Special Series: Fast Forward
Between a Wet & Wetter Place
By David Kattenburg
Rising seas linked to climate change pose a major threat to coastal cities around the world. In southeastern Europe, the UK, US and elsewhere, recent disastrous flood events have led to calls for more effective flood control designs.
Who better to turn to for ideas than the Dutch, who’ve been staving off flood for centuries? Over the past decade, Dutch engineers and planners have been designing innovative, nature-based flood control systems that are cheap, effective, and environmentally friendly.
Southeast of the flood-prone city of Dordrecht — near where the Rhine estuary flows into the North Sea — a new flood control design is taking shape.
It’s part of a program called “Room for the River.” In 2016, a 23-kilometer stretch of concrete dike encircling the village of Werkendam, upstream from Dordrecht, will be breached in several spots, allowing the adjacent Noordwaard Polder to flood under high river conditions, thereby lowering river levels at Dordrecht.
Werkendam will be protected by a new, 3-kilometer stretch of dike made of clay and grass and flanked by willow trees. The trees will lower wave intensity, thus allowing the dike to be both soft and low. Sheep will graze on it and flanking trees will provide bird habitat (a national park is located a few kilometers downstream).
Another novel design feature of the dike is its gradual slope (see attached photo), making it largely invisible to people living behind it — and “unbreakable,” says Mindert de Vries, an ecologist and sediment morphologist with the Delft-based research institute Deltares, who has been involved in the new dike’s design. If waters do rise high enough, they’ll spill over the top of the dike, rather than break it, says de Vries.
The icing on the cake: a clay-grass dike is cheap to build and has a small carbon footprint. No wonder the design has captured attention across the Atlantic. Mindert and his colleagues are proposing similar flood defense systems in New York City, Mississippi and Louisiana, in the wake of Hurricanes Sandy and Katrina.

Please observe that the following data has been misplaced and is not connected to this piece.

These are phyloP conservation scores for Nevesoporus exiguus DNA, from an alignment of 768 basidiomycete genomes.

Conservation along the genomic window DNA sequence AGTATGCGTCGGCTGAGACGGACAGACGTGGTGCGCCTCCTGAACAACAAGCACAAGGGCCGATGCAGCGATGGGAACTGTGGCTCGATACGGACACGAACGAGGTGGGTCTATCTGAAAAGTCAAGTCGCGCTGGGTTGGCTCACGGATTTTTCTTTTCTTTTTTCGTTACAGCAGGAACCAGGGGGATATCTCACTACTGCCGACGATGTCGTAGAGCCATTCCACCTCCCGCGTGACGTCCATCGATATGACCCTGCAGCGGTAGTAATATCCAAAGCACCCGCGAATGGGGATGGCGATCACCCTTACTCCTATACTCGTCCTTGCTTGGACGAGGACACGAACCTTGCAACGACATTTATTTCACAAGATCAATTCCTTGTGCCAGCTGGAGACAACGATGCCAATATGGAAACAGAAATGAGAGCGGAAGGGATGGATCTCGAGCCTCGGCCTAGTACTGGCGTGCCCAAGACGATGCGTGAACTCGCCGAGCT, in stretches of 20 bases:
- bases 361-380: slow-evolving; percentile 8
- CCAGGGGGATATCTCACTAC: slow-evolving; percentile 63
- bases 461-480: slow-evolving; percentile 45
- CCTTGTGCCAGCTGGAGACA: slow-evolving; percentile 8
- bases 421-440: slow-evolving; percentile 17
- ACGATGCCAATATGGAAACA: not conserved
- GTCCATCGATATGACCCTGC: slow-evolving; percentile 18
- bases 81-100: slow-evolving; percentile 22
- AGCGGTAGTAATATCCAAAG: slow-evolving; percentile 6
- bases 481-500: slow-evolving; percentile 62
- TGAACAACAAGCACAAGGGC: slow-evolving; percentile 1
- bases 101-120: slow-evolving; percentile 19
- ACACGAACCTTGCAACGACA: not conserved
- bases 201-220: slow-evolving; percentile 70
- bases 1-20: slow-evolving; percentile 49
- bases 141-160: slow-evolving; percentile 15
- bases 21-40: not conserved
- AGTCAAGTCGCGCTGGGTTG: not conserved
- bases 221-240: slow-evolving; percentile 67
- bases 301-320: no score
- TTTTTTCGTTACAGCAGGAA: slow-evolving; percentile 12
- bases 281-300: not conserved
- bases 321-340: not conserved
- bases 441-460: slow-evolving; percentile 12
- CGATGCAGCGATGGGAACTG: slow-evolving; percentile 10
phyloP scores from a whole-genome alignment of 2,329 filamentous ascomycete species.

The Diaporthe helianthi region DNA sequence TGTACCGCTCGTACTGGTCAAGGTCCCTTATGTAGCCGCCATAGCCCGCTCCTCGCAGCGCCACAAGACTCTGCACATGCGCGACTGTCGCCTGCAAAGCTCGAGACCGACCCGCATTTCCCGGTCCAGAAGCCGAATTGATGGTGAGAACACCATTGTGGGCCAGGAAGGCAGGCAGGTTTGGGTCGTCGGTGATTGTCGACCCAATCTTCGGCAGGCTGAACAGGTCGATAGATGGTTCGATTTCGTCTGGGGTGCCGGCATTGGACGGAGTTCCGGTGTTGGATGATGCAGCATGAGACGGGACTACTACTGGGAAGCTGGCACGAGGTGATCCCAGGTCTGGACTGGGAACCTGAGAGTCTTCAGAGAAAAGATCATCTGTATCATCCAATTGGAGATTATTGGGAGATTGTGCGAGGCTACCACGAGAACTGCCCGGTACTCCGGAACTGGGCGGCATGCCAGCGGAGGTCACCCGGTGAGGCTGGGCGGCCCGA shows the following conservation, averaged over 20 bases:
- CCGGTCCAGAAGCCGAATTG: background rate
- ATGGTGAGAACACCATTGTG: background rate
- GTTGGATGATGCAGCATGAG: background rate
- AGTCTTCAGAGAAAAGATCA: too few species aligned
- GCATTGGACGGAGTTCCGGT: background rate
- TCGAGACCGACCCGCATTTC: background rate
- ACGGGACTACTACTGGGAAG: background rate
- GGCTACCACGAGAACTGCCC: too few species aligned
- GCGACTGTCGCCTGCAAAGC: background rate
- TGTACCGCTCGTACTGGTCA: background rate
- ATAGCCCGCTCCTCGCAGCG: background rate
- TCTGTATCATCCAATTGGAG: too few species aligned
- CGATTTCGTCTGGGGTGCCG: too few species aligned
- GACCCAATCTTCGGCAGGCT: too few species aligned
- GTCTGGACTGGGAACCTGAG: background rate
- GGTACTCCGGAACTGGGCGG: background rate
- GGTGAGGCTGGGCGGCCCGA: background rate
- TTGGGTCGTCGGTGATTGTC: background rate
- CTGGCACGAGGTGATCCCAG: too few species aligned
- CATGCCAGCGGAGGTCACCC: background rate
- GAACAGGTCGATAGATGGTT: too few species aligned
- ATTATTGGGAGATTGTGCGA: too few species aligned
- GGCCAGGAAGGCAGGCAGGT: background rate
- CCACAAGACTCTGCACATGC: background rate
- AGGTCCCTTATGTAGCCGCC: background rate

Mindert de Vries’ “soft” dike is designed to reduce flooding in the Netherlands’ Rhine estuary. Along the North Sea coast, an equally elegant approach has been used to protect the capital city of Den Haag.
In response to projected sea level rise — and with the great floods of 1916 and 1953 engraved in memory — the Den Haag municipality and water board have given the seaside dike at the coastal suburb of Scheveningen a most innovative makeover.
Scheveningen’s dike is centuries old — and for years a structure people could stroll down, past crowded beach-side cafes. The new dike is fully “multi-purpose” and recruits adjoining urban structures into its flood-control design.
Above the promenade — shaped in such a way as to reduce the force of incoming waves (by Spanish-Catalonian architect Manuel de Solà-Moralesa) — residential buildings, a vehicle route, dunes and a cycle path add storm surge defenses to an obviously vibrant living space. Beneath, pavilions and a widened beach add extra protective edge.
I visited Scheveningen’s seaside boulevard in the company of Ellen Tromp, a multi-purpose dike specialist with Delft-based Deltares. Tromp helped facilitate the extensive public consultation process that preceded the boulevard’s makeover.
Tromp and I strolled past a biodegradable bridge residents can use to get onto the stylishly-paved levee and over to the beach (a bridge designed to break up during storm surges, so it doesn’t damage the dike), toy structures adults can examine and kids play on, and Scheveningen’s renowned beachside cafes, all beside a much wider beach.
Listen to Ellen Tromp and Mindert de Vries in this audio story. At the end, Mindert takes me to Dordrecht, where I’ll catch a river taxi back to Rotterdam. First, I want to hear a few local stories about past floods. Mindert offers to find someone with tales to tell.
We end up sitting with a congenial gentleman named Ben Van Ginneken, at a cafe beside the Rhine, drinking wine and beer as huge container ships sail by. No one is more informed about Dordrecht’s flooding woes than Ben. Listen here.